|Publication number||US7887471 B2|
|Application number||US 12/566,868|
|Publication date||Feb 15, 2011|
|Filing date||Sep 25, 2009|
|Priority date||Nov 25, 2008|
|Also published as||US20100130336|
|Publication number||12566868, 566868, US 7887471 B2, US 7887471B2, US-B2-7887471, US7887471 B2, US7887471B2|
|Inventors||Tyrone G. McSorley|
|Original Assignee||Mcsorley Tyrone G|
|Export Citation||BiBTeX, EndNote, RefMan|
|Patent Citations (81), Non-Patent Citations (1), Referenced by (3), Classifications (14), Legal Events (3)|
|External Links: USPTO, USPTO Assignment, Espacenet|
This application is a continuation-in-part and takes priority from co-pending utility application Ser. No. 12/323,377, filed on Nov. 25, 2008 to the instant inventor; application Ser. No. 12/323,377 is hereby incorporated by reference as if fully set forth herein in its entirety.
The various exemplary embodiments relate generally to a physical therapy and athletic training apparatus and more specifically to an apparatus for providing physical therapy, occupational therapy and/or athletic training to a body unit.
Injury and/or disease which affects the muscles, tendons, ligaments, cartilaginous tissues, fasciae, joints and/or bones of the body can result in disability if effective treatments are not performed in a timely manner due to scar tissue formation, loss of muscle integrity, calcification of bone joints, and/or degradation of cartilaginous or tendon tissues. Traditional treatments, particularly post trauma and/or post surgery are generally limited to treating a defined joint or muscle group without consideration of supporting or secondary joints or muscle groups which assist the subject in various movements or activities. For example, an injury to a shoulder joint involves musculoskeletal elements of the thorax, proximal extremity and spinal vertebra. To provide effective therapy and rehabilitation of the exemplary shoulder injury typically requires multiple pieces of equipment in order to rehabilitate the muscle groups, fascia, connective tissue and joints which are used to provide proper movement of the afflicted shoulder and proximate extremity.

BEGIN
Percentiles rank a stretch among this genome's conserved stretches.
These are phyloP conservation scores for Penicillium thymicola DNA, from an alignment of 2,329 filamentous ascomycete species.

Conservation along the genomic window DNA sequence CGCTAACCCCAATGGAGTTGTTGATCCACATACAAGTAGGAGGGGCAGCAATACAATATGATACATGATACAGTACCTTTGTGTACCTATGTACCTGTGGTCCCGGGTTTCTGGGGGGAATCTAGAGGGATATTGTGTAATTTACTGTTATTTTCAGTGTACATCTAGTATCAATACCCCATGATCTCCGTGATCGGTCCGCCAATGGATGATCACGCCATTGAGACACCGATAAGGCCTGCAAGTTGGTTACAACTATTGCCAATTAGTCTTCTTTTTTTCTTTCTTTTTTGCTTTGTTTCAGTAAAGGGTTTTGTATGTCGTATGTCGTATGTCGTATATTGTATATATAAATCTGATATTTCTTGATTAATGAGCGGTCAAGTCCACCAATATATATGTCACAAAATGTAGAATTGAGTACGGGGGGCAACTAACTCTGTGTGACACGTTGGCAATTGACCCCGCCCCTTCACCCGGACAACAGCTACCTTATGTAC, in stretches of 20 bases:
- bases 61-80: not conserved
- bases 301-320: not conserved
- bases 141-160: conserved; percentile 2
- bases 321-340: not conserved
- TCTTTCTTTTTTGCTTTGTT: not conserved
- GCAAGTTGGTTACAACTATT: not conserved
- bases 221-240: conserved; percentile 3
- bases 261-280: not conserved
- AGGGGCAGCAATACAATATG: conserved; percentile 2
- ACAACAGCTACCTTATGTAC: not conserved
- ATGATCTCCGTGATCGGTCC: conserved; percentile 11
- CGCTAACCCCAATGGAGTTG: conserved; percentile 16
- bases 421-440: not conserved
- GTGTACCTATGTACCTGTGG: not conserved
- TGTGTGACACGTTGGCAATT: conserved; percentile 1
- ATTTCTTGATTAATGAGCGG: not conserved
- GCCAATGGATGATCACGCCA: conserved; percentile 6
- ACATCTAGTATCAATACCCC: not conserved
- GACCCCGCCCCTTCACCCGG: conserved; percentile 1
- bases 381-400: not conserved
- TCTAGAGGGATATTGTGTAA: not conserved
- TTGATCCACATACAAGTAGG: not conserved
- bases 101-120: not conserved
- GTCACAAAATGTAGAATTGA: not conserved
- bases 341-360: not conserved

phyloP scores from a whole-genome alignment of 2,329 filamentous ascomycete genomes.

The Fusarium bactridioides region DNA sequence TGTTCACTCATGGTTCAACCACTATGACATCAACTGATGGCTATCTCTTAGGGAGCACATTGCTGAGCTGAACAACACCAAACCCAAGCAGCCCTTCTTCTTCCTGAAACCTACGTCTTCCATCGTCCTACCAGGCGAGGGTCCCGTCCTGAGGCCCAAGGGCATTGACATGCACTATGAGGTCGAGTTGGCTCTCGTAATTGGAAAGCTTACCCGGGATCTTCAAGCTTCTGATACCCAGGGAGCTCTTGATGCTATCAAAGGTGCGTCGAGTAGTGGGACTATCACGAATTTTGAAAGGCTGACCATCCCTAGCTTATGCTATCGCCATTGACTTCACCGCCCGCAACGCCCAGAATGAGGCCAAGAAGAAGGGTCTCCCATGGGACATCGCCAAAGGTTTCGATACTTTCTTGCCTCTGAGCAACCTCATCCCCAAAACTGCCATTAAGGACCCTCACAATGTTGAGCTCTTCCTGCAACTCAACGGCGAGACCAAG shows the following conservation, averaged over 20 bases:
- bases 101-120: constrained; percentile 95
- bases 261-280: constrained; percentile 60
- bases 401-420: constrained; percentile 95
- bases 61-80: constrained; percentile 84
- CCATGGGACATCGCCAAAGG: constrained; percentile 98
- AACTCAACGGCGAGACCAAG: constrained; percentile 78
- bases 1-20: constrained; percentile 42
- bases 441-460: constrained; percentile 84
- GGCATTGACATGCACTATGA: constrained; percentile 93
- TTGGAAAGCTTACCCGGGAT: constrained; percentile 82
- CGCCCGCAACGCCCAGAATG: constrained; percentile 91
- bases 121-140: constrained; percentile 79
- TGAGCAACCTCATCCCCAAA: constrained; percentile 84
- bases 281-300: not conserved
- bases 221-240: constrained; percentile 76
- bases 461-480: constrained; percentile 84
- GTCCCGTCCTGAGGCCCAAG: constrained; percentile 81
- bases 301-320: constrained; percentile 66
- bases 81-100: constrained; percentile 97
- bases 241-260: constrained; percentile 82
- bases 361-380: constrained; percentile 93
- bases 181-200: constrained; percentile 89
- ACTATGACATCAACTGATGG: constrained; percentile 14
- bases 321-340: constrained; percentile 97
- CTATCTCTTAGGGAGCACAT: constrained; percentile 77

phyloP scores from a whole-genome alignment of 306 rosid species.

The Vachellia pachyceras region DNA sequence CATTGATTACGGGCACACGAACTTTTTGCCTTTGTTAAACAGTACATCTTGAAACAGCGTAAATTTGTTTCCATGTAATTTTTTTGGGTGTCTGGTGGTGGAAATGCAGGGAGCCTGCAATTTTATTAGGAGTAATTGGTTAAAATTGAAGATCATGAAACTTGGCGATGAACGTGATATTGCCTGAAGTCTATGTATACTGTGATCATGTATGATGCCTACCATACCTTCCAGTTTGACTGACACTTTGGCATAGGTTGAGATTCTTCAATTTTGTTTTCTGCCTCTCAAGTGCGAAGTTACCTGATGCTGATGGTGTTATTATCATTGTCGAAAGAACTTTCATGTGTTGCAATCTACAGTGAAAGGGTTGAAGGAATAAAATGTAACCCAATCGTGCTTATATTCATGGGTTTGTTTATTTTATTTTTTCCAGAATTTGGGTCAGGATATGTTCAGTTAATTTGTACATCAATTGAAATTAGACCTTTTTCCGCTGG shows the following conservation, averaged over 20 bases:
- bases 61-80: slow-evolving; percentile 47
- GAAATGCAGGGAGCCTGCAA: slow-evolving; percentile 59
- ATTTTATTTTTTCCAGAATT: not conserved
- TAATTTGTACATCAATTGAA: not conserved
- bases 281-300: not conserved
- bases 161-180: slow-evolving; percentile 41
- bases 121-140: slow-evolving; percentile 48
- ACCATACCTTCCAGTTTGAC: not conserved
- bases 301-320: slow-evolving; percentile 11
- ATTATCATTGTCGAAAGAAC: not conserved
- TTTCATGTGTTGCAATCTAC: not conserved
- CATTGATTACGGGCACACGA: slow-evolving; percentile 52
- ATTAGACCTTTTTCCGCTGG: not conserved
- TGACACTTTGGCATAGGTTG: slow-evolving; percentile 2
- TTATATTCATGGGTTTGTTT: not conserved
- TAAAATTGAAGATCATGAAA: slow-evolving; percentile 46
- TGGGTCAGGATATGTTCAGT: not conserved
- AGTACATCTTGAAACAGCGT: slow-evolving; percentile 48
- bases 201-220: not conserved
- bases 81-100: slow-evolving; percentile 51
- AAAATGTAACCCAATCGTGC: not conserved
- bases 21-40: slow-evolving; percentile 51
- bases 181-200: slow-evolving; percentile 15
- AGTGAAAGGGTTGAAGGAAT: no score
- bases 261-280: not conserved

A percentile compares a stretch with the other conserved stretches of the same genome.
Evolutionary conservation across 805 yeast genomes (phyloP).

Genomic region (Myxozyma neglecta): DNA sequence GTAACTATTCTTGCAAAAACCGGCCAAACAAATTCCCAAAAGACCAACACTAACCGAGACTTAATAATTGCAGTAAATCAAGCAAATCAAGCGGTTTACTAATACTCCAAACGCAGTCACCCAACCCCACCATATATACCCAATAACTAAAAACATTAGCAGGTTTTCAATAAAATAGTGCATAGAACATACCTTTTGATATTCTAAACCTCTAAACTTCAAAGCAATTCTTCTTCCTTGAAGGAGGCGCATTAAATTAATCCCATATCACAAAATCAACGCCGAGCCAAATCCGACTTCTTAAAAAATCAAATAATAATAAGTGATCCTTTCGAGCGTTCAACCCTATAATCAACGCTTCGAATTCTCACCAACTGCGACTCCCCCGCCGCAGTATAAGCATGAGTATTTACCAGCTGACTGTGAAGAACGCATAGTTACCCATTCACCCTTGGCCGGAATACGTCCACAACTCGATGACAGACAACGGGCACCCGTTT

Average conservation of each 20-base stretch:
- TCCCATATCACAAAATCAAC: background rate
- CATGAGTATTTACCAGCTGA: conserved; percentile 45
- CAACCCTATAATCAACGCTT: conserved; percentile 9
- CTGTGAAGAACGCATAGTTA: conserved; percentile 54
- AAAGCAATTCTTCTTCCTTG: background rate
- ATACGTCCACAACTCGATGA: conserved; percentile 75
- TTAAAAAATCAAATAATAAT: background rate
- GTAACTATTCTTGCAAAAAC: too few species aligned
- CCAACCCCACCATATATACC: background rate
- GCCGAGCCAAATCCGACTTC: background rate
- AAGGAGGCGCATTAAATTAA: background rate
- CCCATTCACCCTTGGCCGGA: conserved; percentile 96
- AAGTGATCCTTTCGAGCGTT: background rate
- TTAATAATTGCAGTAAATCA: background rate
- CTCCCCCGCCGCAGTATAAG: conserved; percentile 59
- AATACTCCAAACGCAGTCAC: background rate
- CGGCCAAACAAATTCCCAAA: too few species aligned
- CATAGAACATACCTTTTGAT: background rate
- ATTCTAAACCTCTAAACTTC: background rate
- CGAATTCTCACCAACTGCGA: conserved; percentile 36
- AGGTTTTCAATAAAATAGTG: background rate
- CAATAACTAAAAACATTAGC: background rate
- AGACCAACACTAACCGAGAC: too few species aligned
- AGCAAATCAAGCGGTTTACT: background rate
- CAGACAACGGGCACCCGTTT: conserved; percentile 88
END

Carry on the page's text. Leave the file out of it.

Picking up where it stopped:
Current research in related areas of kinesiology and proprioceptive neuromuscular facilitation have shown that the brain does not typically isolate a particular muscle group to elicit movement. Rather, the brain typically uses neuromuscular feedback to cause a particular movement of a body unit which resembles an already learned movement based on the brain's ability to determine where a particular body part is in space (proprioception) and sensation that the body part has moved (kinesthesia).
Proprioception can be improved through defined body unit movements. For example, juggling trains reaction time, spatial location, and efficient movement. Standing on a wobble board or balance board is often used to retrain or increase proprioceptive abilities, particularly as physical therapy for ankle or knee injuries or an the exercise ball which works on balancing muscle contractions of the abdominal and back muscles.
Kinesthesia is important for gaining muscle memory and hand-eye coordination, both of which are enhanced by repetitive training. For example, the ability to swing a golf club or to catch a baseball requires a finely-tuned sense of the position of the joints (proprioception) and determining whether the joints have been moved into the proper position (kinesthesia) to accomplished a learned movement. These senses become automatic through repetitive training to enable a subject to concentrate on other aspects of performance, such as maintaining balance. During any complex movement, the musculoskeletal system undergoes a wide variety of muscular contractions which exerts multiple forces on the skeletal system throughout a range of motion.
Since the musculoskeletal system undergoes multiple forces during movement, there is a need in the relevant art to provide an apparatus which facilitates effective treatment and/or neuromuscular training of a subject. The approaches described in this section could be pursued, but are not necessarily approaches that have been previously conceived or pursued. Therefore, unless otherwise indicated herein, the approaches described in this section are not prior art to the claims in this application and are not admitted to be prior art by inclusion in this section.